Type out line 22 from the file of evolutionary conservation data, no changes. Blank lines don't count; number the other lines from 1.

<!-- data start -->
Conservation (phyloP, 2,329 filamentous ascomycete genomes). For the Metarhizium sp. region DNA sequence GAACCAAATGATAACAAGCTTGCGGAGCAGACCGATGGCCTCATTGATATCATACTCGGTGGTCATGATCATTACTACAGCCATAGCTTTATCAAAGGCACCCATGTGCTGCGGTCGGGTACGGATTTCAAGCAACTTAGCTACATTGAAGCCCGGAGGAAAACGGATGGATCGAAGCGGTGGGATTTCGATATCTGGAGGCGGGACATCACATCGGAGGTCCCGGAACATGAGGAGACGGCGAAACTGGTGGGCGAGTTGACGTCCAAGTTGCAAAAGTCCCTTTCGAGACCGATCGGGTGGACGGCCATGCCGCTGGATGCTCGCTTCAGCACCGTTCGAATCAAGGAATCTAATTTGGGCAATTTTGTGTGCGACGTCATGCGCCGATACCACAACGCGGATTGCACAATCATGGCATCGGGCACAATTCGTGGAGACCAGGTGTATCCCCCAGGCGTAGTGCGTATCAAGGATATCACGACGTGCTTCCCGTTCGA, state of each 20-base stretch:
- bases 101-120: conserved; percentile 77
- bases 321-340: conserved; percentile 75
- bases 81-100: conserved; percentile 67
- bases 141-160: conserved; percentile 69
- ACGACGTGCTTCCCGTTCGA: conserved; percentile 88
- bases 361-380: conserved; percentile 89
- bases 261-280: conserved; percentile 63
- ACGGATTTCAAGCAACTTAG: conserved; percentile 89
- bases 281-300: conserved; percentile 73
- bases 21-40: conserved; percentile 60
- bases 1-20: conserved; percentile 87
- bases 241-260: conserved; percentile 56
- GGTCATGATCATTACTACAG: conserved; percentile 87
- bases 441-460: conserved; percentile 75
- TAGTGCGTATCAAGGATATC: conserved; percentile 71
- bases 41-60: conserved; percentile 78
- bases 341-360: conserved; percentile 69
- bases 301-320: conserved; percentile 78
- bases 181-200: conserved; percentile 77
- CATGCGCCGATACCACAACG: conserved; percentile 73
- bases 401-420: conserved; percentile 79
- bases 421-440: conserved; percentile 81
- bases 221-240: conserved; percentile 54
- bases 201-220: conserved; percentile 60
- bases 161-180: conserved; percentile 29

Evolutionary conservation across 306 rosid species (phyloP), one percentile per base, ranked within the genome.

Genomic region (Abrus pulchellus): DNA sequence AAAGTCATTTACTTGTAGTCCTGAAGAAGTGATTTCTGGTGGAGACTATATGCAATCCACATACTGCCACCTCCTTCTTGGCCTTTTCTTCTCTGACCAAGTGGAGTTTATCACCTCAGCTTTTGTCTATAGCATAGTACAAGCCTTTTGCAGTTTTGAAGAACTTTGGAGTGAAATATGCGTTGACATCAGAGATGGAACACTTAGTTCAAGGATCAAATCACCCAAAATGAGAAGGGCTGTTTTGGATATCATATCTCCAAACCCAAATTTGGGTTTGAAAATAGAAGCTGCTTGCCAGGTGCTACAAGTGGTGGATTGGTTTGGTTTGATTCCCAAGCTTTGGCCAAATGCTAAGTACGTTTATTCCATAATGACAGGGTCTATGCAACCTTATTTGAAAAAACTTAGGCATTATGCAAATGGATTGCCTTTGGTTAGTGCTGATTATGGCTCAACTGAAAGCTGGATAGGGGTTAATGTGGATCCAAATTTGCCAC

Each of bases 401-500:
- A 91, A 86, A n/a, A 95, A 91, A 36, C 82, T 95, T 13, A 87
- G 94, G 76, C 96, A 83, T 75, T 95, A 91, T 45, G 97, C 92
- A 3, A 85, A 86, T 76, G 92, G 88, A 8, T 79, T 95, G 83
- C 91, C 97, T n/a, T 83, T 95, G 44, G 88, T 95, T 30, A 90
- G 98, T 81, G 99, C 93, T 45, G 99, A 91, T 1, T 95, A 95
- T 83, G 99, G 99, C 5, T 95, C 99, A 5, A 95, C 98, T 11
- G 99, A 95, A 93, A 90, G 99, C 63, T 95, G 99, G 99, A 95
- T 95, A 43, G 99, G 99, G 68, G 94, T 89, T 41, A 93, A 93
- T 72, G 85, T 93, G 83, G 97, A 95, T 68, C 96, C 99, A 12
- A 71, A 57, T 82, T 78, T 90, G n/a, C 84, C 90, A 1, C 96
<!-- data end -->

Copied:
- bases 401-420: conserved; percentile 79